What is Risk Aggregation?
Risk aggregation is one of the most difficult components of building an economic capital framework. Most banks use either an equally-weighted sum of individual risk components (i.e., assuming no diversification or a fixed percentage of diversification gains across all components) or a weighted sum of individual risk components based on an estimated variance-covariance matrix that represents risk co-movement. Few banks try more technically advanced aggregation methods like copulas or even bottom-up approaches that create broad economic estimations from the common relationship between specific risk components and underlying factors.
Example of Risk Aggregation:
Before risk types can be aggregated into a single measure, they must be expressed in comparable units. There are three items to consider: risk metric, confidence level, and time horizon.
- Risk metric: This relies on the metrics used in the quantification of different risk types. Must consider whether the metric satisfies the subadditivity condition.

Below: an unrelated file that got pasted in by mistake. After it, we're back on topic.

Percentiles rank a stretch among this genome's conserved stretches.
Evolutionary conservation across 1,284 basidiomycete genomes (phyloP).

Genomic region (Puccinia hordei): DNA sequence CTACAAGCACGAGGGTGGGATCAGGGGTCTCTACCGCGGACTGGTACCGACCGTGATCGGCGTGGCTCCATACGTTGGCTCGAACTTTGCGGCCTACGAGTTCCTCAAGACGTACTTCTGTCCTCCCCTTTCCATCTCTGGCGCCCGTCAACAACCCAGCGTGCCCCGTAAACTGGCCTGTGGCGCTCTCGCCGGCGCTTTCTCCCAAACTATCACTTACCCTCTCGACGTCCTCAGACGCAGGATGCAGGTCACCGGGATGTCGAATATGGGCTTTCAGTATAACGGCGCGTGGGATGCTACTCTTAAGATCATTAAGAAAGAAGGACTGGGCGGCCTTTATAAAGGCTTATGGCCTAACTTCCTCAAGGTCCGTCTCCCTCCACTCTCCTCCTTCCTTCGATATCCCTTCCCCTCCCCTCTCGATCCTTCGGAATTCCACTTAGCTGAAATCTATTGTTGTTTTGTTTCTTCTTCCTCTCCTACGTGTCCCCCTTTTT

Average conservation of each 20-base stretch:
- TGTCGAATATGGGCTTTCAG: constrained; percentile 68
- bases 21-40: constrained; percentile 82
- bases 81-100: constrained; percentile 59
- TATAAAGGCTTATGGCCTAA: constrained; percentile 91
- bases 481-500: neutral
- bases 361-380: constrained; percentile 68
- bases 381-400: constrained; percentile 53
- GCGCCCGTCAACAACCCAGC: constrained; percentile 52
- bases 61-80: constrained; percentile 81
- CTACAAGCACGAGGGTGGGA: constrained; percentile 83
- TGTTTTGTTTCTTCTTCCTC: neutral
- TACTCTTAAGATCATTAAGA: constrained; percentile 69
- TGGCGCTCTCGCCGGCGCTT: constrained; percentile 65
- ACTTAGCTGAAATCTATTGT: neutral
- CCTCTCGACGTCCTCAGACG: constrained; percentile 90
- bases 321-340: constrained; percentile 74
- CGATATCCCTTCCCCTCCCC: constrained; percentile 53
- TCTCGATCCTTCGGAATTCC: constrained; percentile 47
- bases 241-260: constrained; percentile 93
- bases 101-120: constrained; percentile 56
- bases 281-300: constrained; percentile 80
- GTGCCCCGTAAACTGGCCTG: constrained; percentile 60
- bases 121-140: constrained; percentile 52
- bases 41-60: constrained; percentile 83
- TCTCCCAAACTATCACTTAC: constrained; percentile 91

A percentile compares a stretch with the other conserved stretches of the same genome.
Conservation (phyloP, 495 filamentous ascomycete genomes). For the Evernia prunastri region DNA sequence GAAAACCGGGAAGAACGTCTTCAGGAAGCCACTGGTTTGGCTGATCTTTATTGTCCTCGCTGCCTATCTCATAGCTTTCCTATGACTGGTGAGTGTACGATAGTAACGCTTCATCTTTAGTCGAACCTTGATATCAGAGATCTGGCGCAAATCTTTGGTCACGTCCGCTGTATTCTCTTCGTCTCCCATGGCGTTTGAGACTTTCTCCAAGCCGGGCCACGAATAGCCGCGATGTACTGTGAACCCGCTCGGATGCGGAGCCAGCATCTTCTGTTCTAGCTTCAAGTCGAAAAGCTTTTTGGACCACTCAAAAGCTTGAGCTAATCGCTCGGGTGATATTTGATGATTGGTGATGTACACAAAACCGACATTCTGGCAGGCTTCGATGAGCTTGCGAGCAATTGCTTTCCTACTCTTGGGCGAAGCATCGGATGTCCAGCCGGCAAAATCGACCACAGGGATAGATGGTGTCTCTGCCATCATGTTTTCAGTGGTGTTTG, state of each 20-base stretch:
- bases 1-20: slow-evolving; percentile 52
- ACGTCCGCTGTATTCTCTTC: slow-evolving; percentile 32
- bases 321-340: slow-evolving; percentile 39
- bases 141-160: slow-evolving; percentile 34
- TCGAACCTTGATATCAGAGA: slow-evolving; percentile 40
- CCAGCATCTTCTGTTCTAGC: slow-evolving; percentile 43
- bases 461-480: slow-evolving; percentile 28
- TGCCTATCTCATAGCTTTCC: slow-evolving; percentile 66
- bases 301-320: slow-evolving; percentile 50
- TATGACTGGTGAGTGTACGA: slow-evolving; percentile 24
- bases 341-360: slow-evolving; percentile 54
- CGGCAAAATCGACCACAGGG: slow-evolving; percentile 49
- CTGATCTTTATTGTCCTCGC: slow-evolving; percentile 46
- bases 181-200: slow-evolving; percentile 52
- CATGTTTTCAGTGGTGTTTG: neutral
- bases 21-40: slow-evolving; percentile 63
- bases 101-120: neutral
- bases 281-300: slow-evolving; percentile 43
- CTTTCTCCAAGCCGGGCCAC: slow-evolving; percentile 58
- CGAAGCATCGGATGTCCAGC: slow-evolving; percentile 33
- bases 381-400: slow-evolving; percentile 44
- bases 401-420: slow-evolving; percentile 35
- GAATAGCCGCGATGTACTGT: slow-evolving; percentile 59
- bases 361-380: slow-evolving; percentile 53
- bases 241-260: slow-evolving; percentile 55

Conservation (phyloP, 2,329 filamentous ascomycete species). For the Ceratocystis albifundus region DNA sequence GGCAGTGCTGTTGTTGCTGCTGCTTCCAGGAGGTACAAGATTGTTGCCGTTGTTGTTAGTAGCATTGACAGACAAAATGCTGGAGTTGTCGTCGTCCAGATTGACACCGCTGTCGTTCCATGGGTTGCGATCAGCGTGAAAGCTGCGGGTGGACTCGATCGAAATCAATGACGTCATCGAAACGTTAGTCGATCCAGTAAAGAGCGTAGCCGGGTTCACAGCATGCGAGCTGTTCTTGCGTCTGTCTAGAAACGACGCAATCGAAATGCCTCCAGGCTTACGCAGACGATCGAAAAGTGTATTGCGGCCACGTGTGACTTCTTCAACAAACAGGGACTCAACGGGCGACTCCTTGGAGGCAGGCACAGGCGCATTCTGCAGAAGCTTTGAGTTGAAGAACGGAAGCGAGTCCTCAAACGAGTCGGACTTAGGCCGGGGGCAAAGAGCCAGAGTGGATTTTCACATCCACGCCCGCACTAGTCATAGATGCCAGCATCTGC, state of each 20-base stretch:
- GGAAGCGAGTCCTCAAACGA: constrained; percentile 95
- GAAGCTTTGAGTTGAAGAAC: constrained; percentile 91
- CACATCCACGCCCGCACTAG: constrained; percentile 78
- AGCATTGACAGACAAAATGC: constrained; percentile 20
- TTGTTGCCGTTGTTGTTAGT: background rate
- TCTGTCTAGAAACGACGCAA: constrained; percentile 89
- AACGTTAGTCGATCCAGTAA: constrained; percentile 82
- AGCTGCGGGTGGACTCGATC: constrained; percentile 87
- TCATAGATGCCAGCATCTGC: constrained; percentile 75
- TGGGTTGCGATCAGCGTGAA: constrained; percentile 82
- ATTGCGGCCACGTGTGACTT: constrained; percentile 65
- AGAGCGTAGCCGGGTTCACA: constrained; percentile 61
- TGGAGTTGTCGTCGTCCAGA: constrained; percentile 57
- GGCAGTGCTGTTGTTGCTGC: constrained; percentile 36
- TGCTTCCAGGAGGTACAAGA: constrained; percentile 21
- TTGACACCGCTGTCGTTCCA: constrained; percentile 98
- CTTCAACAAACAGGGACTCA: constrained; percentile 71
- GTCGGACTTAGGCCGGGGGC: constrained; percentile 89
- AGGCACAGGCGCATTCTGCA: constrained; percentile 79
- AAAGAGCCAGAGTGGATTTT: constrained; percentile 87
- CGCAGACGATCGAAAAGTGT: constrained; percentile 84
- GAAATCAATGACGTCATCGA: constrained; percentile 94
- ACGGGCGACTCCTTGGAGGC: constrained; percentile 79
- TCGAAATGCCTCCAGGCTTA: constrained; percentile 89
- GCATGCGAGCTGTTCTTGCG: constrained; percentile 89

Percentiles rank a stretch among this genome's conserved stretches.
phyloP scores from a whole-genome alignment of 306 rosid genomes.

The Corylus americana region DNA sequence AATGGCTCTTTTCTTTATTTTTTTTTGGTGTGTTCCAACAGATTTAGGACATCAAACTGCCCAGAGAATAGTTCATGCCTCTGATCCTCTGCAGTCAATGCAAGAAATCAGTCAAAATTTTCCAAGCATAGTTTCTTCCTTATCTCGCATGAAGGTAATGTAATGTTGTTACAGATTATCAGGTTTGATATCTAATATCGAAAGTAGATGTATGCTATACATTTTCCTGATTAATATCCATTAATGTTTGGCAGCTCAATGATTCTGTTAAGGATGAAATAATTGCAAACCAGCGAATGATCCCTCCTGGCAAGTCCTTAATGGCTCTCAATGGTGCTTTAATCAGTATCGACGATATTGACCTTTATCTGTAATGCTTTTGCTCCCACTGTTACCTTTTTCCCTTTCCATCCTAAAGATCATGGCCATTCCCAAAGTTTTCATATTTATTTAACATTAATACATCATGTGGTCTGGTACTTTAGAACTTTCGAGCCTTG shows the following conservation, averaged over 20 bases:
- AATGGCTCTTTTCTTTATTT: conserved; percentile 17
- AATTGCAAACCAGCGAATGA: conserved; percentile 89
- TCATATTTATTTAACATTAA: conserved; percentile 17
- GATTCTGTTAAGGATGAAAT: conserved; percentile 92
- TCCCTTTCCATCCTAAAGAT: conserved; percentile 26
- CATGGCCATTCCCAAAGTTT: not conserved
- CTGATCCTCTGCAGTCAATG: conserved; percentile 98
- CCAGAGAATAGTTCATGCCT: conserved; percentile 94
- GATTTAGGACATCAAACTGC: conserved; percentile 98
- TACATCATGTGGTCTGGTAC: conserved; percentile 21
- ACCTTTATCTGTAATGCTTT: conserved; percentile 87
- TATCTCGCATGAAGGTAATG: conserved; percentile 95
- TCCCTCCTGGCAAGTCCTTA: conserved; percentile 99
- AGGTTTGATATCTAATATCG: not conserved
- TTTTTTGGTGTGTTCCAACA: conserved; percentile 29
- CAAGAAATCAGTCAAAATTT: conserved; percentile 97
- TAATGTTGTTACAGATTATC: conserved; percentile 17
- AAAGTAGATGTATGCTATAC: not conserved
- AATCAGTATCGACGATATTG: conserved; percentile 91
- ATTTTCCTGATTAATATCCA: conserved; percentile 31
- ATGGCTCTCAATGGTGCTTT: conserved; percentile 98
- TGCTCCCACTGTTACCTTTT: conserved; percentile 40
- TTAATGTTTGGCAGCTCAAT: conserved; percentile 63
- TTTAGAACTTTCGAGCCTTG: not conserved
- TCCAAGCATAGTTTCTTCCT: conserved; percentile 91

- Confidence level: Loss distributions for different types of risk are assumed to have different shapes, which implies differences in confidence intervals. The lack of consistency in choosing confidence levels creates additional complexity in the aggregation process.
- Time horizon: Choosing the risk measurement time horizon is one of the most challenging tasks in risk measurement. For example, combining risk measures that have been determined using different time horizons creates problems irrespective of the actual measurement methods used. Specifically, there will be inaccurate comparisons between risk types.
Why is risk aggregation important?
In order to determine the total enterprise risk for a financial institution, all risks must be aggregated and analyzed. Banks are now required to aggregate their risk forecasts across the entire organization for the purposes of enterprise risk management and capital planning.